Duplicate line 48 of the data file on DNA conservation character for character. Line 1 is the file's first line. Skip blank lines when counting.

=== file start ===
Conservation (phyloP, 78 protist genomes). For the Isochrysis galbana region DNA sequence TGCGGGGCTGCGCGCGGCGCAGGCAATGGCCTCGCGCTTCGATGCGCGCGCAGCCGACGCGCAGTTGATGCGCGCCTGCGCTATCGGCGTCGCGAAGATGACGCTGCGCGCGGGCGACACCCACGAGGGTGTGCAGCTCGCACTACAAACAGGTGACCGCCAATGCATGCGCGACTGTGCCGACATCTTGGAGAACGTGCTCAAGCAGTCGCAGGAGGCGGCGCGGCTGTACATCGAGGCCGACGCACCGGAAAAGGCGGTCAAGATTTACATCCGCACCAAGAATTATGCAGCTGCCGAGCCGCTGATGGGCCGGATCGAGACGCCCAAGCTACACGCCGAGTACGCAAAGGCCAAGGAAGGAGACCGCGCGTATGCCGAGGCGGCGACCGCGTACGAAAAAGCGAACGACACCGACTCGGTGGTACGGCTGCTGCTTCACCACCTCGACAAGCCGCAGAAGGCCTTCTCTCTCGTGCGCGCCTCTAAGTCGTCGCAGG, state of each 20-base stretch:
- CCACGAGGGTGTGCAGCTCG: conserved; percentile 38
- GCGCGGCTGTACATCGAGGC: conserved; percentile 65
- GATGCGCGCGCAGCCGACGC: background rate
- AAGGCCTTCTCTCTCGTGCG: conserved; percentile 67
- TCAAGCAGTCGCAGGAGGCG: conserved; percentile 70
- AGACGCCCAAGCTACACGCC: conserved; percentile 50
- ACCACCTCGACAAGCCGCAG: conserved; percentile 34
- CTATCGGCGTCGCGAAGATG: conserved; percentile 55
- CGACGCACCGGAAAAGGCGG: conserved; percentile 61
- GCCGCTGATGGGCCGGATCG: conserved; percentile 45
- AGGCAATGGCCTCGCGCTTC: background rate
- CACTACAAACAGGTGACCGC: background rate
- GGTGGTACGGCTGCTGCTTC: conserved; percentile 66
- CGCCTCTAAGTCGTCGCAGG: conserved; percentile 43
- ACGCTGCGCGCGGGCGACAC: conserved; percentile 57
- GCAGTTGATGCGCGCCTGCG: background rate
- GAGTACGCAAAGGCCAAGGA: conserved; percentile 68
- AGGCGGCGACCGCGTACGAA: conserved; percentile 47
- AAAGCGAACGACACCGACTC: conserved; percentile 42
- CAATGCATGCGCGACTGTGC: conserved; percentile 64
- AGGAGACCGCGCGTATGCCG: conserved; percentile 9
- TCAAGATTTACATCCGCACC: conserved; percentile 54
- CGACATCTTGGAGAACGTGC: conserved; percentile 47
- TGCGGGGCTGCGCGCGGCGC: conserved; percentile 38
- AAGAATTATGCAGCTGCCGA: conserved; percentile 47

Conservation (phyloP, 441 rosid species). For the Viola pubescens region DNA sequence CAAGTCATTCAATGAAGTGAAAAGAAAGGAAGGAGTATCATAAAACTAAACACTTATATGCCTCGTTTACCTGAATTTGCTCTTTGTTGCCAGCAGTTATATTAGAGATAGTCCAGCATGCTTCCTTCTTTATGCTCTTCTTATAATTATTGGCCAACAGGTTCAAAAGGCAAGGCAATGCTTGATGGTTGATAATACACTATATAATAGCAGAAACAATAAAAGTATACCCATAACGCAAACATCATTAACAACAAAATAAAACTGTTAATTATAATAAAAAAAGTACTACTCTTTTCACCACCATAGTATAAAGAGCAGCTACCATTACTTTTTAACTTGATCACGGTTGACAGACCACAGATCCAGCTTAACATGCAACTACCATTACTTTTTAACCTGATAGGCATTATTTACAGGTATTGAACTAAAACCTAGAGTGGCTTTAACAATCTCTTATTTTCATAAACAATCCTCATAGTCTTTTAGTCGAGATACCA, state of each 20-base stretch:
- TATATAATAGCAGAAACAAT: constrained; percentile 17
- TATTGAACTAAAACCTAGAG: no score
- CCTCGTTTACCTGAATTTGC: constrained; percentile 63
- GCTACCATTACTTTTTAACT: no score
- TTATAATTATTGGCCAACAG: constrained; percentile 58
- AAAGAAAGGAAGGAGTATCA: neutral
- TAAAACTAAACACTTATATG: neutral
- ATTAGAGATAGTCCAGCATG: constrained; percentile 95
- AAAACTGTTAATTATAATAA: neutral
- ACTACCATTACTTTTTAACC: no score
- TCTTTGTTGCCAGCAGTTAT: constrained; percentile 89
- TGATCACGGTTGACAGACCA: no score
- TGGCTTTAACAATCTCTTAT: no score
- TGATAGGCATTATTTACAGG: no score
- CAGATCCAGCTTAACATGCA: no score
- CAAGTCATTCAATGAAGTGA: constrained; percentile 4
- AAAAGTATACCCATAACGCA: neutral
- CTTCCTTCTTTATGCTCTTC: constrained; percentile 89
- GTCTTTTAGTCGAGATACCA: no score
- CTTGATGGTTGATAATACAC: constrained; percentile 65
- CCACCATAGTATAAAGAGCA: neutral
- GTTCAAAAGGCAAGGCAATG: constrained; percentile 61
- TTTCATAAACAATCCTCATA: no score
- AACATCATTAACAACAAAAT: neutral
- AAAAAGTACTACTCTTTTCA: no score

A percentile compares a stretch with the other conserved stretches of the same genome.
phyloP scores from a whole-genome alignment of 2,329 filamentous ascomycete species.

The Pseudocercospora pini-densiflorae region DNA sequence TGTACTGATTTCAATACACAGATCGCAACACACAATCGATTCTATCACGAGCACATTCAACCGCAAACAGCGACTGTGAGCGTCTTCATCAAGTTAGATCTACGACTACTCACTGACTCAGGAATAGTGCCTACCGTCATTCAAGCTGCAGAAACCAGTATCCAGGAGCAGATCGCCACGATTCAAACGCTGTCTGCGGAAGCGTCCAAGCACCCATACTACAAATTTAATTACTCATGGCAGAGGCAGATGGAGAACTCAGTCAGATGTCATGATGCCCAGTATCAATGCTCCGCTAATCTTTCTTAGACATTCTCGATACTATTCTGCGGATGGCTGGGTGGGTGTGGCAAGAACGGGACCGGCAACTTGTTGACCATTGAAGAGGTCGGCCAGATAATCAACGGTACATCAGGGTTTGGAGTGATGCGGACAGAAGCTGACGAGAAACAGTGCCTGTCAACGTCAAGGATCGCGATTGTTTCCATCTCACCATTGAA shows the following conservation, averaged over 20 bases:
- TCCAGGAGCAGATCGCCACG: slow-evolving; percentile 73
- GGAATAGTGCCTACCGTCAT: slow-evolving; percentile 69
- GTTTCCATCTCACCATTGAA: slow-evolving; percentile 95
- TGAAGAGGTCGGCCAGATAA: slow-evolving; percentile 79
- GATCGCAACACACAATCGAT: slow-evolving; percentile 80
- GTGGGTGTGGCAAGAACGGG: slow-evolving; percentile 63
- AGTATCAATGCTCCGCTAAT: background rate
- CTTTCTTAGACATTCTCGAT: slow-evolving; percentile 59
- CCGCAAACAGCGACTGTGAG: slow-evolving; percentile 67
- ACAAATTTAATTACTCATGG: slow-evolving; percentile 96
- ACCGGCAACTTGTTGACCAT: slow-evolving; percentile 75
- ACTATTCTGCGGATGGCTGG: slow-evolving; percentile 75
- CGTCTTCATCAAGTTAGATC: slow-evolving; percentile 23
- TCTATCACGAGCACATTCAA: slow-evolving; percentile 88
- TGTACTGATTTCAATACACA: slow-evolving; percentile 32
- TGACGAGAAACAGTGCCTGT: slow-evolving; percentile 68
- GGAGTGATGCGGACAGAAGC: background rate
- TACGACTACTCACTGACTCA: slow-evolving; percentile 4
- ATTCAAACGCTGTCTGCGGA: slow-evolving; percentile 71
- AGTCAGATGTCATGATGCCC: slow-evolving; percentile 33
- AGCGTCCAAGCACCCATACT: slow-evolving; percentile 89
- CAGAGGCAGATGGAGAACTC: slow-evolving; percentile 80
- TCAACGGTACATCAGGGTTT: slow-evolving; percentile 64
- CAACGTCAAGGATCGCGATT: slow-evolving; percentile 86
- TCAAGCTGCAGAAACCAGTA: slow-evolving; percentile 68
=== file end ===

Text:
- CCACCATAGTATAAAGAGCA: neutral